Q. How does that, in the end, affect the product?

A. We are quality-driven. My colleagues love the fact that we make the best of its kind. They help get me there. We occasionally, as managers, struggle with how do we bring them back to earth, in terms of "You've done enough sanding; it's shiny enough." It's never an issue of could you bring the quality up? It's like, "OK, bring them back to earth. We're trying to run a business here."

Q. How do you balance caring passionately about the employees, about the product, and yet, as the company president and a businessman, there are time when you must make hard decisions?

A. I have to say that sometimes I put the hard decisions off as long as possible. I enter into a dialogue with as many managers as I can, saying this is where we might have to go, give me your opinion. I think that gives them a heads-up. I think all too often upper management thinks middle management knows what's going on. ... So by having this dialogue, even if we have to make this decision, we're bringing them along. So when the decision comes down, they go "OK, Chris told us this was coming."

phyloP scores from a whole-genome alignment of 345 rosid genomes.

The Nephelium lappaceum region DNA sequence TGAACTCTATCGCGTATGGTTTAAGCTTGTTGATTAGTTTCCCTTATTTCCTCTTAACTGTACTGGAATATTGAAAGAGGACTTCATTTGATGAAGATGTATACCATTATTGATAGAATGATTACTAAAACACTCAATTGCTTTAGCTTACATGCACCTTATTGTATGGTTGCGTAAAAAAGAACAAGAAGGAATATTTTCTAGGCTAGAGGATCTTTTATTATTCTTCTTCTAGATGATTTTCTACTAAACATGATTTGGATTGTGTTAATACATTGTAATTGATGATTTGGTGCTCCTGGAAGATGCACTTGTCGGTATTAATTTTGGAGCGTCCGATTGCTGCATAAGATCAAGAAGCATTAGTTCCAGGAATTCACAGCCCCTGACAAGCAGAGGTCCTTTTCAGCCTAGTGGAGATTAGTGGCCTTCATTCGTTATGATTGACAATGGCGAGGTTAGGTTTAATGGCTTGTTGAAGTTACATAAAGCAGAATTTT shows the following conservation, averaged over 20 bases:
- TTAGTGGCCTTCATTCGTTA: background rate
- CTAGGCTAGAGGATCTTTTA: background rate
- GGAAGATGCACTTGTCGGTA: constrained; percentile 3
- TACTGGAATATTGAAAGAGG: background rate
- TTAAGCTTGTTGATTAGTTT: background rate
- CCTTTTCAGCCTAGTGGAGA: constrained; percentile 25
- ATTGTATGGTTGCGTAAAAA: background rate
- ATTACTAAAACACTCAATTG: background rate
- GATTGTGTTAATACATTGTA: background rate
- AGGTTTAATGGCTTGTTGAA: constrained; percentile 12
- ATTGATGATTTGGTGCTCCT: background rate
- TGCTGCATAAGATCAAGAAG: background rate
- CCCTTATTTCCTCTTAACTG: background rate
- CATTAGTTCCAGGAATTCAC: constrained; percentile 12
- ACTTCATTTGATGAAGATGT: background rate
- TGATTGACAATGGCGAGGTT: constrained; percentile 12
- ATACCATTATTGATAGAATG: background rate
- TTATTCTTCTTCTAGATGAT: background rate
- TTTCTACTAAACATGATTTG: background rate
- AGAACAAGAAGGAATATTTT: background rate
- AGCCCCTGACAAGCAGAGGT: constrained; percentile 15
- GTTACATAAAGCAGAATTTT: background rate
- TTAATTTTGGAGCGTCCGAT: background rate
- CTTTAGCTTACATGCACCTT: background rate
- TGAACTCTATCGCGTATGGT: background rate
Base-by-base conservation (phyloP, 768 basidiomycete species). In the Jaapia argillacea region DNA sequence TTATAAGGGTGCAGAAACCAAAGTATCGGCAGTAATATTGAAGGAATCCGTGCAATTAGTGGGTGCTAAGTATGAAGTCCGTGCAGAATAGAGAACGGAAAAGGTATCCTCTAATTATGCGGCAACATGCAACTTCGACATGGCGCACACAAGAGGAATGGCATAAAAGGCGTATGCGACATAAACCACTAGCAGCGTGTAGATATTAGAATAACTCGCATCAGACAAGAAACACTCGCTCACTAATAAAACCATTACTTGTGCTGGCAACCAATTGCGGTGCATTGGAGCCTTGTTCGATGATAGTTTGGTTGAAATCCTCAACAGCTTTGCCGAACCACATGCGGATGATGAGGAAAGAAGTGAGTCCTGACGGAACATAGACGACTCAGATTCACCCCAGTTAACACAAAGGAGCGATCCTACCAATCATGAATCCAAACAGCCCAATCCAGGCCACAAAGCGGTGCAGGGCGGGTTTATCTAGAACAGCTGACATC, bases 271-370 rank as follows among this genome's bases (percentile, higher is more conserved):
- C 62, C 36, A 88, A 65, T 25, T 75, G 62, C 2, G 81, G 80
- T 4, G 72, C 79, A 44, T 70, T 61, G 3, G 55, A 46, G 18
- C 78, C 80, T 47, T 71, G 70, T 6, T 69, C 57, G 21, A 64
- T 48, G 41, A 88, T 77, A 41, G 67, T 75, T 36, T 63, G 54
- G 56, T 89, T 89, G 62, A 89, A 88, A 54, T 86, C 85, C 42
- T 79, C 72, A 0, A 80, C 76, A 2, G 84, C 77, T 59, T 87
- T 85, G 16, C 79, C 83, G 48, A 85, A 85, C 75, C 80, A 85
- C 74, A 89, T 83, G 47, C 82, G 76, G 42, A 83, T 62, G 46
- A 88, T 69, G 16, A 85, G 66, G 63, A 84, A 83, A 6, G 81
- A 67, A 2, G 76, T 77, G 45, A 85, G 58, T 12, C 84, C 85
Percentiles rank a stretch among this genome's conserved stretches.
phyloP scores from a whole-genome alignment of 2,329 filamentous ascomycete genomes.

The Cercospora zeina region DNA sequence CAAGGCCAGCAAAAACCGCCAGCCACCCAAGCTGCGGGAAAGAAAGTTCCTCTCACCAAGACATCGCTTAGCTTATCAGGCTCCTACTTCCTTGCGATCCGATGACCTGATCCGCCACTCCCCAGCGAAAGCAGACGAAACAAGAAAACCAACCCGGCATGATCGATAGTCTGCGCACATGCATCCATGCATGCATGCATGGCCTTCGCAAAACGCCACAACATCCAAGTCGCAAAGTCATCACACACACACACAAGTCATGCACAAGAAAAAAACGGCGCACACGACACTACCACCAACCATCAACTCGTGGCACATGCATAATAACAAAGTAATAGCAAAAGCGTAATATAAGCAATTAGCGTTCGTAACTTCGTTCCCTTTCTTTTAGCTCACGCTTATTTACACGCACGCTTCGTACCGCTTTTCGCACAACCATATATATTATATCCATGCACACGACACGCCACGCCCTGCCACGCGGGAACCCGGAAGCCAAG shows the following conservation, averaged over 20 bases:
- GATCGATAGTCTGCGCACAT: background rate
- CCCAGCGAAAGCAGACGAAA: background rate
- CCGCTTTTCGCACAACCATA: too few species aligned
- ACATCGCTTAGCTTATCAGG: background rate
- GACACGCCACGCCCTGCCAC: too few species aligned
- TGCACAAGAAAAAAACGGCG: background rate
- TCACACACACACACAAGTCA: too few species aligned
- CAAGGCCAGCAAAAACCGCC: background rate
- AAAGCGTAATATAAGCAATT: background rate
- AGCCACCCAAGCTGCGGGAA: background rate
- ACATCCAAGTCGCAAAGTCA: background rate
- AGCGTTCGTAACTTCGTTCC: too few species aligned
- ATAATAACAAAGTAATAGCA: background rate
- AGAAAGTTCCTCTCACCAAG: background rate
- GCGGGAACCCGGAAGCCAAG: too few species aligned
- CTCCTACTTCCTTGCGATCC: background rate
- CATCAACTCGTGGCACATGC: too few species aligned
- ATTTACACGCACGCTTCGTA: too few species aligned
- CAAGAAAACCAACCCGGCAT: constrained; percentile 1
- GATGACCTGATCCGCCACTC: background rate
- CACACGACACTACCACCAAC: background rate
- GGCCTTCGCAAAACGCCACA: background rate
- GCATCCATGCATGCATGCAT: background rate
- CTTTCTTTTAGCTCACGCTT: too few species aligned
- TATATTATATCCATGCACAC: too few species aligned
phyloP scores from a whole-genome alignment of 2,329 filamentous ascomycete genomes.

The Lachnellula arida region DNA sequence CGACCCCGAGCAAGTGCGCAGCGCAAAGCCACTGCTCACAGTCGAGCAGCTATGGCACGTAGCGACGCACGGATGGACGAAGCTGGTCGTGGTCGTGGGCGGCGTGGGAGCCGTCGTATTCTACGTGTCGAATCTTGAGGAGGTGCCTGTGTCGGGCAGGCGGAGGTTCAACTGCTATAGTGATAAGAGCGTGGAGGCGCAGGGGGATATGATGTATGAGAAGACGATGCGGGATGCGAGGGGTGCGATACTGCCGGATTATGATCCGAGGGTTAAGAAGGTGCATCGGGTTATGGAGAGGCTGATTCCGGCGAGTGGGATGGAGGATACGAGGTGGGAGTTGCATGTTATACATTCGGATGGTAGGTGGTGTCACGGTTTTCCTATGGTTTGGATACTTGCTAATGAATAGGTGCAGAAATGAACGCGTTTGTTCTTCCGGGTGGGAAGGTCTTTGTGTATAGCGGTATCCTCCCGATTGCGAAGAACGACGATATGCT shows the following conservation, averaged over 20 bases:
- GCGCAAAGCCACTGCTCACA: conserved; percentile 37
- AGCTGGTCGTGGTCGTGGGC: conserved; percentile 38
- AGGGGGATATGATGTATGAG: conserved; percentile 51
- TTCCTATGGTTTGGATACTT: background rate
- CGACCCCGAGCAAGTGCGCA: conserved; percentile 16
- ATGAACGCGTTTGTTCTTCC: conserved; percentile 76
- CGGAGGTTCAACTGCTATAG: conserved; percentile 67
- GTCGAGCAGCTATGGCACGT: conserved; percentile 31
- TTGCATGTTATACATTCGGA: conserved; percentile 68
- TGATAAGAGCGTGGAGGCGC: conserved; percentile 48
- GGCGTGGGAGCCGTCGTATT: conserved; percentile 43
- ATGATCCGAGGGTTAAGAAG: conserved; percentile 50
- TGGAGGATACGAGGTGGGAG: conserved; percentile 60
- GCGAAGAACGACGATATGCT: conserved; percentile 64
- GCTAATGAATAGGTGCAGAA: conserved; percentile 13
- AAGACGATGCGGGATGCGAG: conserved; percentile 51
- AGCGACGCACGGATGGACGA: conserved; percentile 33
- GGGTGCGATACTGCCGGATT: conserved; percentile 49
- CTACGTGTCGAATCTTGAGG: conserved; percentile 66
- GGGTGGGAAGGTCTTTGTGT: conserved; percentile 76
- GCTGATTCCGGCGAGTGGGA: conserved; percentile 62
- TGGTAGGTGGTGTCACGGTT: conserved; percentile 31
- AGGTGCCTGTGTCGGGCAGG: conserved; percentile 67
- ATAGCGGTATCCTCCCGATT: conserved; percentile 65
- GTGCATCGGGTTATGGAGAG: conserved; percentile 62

Q. How does Martin not only survive, but thrive, in what has been tough economic times?

A. It's challenging, I'll tell you. Fortunately, we've been through these before. There were times when my ancestors had to cut back. We had to cut back in the late seventies and eighties. This time around, we saw it coming. We didn't want to believe it. But we stopped hiring last November, even though we were getting pressure from manufacturing that said we need some more. We said "Look, there's a lot of uncertainty out there. If we bring on another mouth, we have to feed it."